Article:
Last friday, the Security Council authorized the

The Secretary General is hosting a meeting of several heads of state, including President Obama, to discuss the situation in Libya. Last Friday, the Security Council authorized the new United Nations Support Mission in Libya (UNSMIL). The meeting today is to firm up commitments to the new Libya and build international support for the new UN mission there. It starts at 10:30 EST. Obama’s prepared remarks below.

 

President Obama’s remarks, as prepared for Delivery

Good morning.  Mr. Secretary-General, on behalf of us all, thank you for
convening this meeting to address a task that must be the work of us
all-supporting the people of Libya as they build a future that is free,
democratic and prosperous. And I want to thank Chairman Jalil for his
remarks and for all that he and Prime Minister Jibril have done to help
Libya reach this moment.

Today, the Libyan people are writing a new chapter in the life of their
nation.  After four decades of darkness, they can walk the streets, free
from a tyrant.  They’re making their voices heard-in new newspapers, on
radio and television; in public squares and on personal blogs.  They’re
launching political parties and civil society groups to shape their own
destiny and secure their universal rights.  And here at the United
Nations, the new flag of a free Libya now flies among the community of
nations.

Make no mistake, credit for the liberation of Libya belongs to the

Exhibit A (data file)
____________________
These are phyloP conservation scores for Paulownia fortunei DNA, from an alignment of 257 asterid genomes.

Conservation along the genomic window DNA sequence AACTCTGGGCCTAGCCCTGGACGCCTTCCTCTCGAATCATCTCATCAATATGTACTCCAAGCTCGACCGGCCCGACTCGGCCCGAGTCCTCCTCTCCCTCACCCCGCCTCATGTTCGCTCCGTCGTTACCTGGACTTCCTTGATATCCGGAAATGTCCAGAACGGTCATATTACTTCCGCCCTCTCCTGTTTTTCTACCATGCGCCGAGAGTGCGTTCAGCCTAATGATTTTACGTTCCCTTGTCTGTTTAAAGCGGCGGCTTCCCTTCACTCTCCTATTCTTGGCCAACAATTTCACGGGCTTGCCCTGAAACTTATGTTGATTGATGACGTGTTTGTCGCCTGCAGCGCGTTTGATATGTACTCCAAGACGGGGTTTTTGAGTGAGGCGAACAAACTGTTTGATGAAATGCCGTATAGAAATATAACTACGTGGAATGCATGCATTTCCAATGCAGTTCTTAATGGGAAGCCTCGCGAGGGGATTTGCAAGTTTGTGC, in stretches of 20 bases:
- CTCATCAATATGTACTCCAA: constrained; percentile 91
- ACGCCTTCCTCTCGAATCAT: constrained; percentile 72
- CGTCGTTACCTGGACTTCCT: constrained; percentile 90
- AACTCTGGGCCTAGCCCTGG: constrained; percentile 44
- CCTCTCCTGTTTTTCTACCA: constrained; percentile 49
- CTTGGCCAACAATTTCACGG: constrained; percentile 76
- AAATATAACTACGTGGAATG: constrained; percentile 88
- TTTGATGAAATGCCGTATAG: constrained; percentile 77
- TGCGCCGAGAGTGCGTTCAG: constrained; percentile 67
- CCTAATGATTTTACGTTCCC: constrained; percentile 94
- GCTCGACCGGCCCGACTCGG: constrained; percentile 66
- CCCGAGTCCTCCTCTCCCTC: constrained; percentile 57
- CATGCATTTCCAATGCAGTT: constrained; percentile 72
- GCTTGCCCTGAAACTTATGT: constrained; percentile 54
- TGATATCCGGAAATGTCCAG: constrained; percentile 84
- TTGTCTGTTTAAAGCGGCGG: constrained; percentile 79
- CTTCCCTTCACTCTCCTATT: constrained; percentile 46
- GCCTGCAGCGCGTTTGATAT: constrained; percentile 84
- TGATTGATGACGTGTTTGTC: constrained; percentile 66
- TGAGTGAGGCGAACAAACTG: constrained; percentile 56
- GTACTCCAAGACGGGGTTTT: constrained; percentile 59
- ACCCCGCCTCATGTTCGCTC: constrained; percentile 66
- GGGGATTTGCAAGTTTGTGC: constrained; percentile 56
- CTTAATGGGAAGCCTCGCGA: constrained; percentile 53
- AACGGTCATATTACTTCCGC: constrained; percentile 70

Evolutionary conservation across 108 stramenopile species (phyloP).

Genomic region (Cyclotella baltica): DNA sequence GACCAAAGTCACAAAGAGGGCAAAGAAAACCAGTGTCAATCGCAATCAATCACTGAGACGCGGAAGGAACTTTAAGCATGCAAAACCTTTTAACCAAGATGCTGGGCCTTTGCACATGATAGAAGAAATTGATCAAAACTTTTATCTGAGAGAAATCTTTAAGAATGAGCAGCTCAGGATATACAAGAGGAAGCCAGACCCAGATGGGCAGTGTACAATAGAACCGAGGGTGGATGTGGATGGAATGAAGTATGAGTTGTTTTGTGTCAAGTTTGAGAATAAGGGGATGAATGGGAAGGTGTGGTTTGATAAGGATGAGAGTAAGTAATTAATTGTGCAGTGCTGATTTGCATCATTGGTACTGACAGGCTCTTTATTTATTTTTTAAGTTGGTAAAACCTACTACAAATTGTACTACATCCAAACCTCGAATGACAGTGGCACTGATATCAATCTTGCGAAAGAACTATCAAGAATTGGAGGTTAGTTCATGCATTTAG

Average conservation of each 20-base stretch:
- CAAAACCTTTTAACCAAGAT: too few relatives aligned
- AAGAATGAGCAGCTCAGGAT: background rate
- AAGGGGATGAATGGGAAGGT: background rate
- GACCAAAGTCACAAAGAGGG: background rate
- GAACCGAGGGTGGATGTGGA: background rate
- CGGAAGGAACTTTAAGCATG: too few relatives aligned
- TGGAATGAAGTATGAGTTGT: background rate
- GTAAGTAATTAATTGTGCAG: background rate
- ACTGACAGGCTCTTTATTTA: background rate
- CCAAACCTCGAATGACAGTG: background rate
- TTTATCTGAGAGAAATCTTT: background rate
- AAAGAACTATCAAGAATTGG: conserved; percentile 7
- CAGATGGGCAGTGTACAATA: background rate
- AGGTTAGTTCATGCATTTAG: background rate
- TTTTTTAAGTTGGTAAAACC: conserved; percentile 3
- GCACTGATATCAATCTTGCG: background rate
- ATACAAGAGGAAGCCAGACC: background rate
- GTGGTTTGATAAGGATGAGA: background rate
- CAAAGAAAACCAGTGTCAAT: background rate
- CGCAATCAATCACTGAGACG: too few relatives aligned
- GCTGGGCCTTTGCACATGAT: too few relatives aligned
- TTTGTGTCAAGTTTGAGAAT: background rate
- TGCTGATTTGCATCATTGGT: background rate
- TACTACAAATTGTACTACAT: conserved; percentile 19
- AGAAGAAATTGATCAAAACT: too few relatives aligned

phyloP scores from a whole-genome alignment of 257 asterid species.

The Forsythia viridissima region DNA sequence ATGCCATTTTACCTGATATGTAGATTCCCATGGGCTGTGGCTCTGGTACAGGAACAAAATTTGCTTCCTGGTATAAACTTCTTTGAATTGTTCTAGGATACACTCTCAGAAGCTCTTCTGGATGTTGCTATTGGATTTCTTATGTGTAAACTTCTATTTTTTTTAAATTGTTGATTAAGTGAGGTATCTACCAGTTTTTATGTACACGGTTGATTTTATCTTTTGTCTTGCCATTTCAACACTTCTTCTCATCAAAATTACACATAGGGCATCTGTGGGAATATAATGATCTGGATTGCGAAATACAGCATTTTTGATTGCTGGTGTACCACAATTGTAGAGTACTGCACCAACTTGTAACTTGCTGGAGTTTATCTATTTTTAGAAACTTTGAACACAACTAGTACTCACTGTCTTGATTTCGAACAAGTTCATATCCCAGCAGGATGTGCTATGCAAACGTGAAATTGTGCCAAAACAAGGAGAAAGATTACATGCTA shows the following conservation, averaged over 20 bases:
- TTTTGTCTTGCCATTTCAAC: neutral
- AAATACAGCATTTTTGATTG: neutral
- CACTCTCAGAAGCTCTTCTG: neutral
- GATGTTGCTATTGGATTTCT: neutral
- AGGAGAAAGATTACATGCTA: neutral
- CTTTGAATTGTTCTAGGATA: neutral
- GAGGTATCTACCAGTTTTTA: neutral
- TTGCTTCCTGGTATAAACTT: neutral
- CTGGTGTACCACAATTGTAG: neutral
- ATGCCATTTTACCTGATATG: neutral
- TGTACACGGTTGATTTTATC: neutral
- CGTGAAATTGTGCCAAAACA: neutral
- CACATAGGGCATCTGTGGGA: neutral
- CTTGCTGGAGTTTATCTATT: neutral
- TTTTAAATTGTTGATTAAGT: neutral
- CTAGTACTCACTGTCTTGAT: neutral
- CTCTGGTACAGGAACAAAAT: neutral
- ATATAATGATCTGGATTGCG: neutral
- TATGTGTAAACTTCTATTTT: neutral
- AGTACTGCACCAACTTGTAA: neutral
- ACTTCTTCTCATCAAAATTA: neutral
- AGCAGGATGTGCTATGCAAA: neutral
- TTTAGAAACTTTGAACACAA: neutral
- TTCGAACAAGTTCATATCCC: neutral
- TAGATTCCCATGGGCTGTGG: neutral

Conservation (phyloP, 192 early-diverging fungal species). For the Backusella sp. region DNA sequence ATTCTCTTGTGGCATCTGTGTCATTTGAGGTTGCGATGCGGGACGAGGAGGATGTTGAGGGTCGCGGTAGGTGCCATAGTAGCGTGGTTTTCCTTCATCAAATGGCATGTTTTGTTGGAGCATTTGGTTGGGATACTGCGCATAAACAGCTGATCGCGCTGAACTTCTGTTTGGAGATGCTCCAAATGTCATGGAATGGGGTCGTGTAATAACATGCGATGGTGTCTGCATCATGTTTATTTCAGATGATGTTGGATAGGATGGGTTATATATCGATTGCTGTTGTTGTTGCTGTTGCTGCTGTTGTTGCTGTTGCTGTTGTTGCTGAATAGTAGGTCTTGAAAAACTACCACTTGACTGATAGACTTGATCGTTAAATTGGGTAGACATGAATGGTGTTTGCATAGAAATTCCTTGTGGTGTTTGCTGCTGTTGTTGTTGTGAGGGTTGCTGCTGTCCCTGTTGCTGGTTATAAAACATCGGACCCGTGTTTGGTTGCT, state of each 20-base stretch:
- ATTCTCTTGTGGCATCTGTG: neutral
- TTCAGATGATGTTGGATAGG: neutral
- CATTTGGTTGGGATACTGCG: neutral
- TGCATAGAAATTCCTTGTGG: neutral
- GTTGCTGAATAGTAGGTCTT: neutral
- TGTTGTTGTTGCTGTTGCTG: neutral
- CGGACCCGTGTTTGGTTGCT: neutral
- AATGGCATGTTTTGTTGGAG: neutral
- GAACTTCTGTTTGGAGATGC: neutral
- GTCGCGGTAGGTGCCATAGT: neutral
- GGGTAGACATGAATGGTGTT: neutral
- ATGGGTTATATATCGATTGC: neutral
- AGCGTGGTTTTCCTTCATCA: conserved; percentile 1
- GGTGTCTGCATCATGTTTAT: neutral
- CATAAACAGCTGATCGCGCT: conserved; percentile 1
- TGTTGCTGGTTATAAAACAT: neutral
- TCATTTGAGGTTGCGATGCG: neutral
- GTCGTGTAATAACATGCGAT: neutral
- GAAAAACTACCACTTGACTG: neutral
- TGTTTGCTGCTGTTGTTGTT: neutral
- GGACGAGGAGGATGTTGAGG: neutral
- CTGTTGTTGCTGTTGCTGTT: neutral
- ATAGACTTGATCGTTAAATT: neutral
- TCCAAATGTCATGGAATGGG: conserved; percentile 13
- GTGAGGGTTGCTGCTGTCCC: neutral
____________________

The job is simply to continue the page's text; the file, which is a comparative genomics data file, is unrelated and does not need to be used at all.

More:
people of Libya.  It was Libyan men, women-and children-who took to the
streets in peaceful protest, faced down the tanks and endured the
snipers’ bullets.  It was Libyan fighters, often outgunned and
outnumbered, who fought pitched battles, town by town, block by block.
It was Libyan activists-in the underground, in chat rooms and
mosques-who kept a revolution alive, even after some in the world gave
up hope.

It was Libyan women and girls who hung flags and smuggled weapons to the
front.  It was Libyans from countries around the world, including my
own, who rushed home to help, even though they too risked brutality and
death.  It was Libyan blood that was spilled and Libya’s sons and
daughters who gave their lives.  And on that August day-after all that
sacrifice, after 42 long years-it was Libyans who pushed their dictator
from power.

At the same time, Libya is a lesson in what the international community
can achieve when we stand together as one.  We cannot and should not
intervene every time there’s an injustice in the world.  Yet it’s also